a tumblelog
Sat 27 Jun 2020

Aphonopelma seemanni molting

In the evening, when checking upon the Aphonopelma seemanni I keep I noticed that it was upside down in its burrow. This means the tarantula is going through ecdysis; the shedding of its old exoskeleton.

Aphonopelma seemanni molting
Aphonopelma seemanni molting.

The tarantula has been restless for about a week or so, getting out of its burrow entirely, and moving around a bit. Maybe it was looking for a better spot to moult? Or maybe because the room temperature exceeded 30°C (86°F) now and then?

In the above photo you can see the silk the tarantula has spun to close off the entry to its burrow.

If all goes well I expect to be able to collect an exuviae, the cast off exoskeleton, tomorrow, which can be used to determine the sex of the tarantula which I don't know at this time of writing. I hope female as females live much longer compared to males.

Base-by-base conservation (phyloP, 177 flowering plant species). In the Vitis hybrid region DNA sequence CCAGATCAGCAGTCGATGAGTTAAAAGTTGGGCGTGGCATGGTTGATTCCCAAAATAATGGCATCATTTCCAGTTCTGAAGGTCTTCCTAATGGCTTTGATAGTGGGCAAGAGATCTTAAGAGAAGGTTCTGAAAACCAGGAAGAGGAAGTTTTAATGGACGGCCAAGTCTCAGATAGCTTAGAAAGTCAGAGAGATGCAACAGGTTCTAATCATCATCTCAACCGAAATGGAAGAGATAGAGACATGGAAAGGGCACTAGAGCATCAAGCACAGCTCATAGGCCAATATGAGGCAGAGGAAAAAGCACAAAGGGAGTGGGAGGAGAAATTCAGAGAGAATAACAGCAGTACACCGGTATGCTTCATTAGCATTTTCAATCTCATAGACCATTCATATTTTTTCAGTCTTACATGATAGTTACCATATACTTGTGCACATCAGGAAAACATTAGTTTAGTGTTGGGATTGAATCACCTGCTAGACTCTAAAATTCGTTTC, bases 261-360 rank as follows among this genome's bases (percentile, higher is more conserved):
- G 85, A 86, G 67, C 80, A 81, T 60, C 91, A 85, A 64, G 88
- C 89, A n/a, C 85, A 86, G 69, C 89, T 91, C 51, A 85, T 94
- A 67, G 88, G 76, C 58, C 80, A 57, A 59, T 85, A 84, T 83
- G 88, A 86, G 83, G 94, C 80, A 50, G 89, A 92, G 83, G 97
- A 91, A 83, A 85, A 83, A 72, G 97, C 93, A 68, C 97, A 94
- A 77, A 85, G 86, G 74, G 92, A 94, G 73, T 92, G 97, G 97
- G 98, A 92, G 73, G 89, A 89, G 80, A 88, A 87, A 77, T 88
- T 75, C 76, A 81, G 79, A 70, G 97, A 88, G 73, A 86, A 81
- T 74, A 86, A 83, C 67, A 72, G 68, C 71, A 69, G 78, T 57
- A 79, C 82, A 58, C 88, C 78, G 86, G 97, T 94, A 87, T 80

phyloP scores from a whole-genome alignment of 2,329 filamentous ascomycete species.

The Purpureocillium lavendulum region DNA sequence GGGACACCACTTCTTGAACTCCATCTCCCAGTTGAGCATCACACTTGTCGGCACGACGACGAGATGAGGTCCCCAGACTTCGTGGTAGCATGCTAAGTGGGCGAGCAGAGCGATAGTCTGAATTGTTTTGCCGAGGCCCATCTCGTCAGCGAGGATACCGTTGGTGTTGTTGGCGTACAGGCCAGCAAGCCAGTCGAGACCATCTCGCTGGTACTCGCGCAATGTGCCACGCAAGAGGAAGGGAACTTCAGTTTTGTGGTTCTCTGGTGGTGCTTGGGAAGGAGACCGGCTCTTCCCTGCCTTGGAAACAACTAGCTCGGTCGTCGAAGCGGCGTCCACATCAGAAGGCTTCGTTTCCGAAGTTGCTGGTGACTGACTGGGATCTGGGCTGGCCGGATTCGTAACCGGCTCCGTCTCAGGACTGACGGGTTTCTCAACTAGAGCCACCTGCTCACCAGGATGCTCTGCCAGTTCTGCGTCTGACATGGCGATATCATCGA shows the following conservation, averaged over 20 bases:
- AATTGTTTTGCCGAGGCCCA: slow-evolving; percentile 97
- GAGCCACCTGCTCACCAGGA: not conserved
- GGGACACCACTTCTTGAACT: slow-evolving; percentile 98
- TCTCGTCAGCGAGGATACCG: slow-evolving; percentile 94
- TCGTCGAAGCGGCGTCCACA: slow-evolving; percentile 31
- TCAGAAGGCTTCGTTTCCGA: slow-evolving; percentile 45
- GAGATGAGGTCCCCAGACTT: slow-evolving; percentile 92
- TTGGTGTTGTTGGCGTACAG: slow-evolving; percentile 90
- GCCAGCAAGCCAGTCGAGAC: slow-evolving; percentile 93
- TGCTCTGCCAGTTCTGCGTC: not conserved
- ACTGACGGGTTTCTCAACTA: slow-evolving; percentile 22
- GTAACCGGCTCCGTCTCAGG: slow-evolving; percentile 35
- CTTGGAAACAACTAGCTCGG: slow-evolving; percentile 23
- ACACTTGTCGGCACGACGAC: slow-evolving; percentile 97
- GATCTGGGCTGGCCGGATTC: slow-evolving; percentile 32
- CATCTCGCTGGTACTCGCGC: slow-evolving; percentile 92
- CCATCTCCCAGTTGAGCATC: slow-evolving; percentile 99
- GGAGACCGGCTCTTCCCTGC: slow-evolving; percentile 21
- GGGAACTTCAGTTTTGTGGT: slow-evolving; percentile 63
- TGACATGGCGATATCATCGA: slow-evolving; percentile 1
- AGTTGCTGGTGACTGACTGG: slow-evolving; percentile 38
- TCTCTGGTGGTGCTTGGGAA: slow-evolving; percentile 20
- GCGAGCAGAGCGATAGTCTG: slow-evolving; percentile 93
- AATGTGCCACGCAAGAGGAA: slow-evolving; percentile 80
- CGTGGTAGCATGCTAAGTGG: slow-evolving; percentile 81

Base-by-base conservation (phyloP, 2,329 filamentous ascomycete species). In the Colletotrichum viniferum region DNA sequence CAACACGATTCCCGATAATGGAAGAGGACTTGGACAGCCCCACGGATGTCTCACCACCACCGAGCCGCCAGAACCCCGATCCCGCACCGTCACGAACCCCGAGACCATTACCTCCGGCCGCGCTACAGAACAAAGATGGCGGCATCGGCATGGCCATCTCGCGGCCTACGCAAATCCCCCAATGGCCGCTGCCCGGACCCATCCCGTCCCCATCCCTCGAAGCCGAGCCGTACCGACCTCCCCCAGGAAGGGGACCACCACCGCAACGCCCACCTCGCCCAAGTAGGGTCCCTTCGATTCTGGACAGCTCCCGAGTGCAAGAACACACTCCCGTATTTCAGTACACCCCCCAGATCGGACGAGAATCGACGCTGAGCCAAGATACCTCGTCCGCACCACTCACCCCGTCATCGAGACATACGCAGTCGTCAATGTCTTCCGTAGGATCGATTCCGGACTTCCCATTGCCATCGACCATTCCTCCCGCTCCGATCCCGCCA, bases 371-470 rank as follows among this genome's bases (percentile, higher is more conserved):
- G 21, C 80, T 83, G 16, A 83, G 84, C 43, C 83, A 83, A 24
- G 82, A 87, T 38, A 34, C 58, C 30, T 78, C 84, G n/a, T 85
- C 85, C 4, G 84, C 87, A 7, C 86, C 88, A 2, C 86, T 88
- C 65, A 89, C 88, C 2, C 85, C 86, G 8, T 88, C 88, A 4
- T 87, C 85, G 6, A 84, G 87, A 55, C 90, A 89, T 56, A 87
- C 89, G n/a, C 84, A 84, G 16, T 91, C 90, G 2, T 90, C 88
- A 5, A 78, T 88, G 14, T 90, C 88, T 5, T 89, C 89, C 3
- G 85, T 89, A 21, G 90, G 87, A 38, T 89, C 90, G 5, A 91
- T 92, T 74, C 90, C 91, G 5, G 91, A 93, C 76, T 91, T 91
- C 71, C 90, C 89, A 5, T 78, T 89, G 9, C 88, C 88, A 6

How does SQLite work? Part 1: pages!

I wanted to hack on SQLite, because I’ve used it before, it requires no configuration or separate server process, I’d been told that its source code is well-written and approachable, and all the data is stored in one file. Perfect!

Source: How does SQLite work? Part 1: pages!, an article by Julia Evans.

How to learn JavaScript

Since I’ve mentioned that I recently learned JavaScript, people have asked me how and what I recommend. So here’s my experience and best advice for 2020.

Source: How to learn JavaScript, an article by Derek Sivers.

Building a high performance JSON parser

JSON is important, damn near everything that we do as programmers or operators involves JSON at some point. JSON decoding is expensive, if your product talks JSON then performance of marshalling data in and out of JSON is important. This is a talk about designing an efficient replacement for encoding/json.Decoder.

Source: Building a high performance JSON parser, an article by Dave Cheney.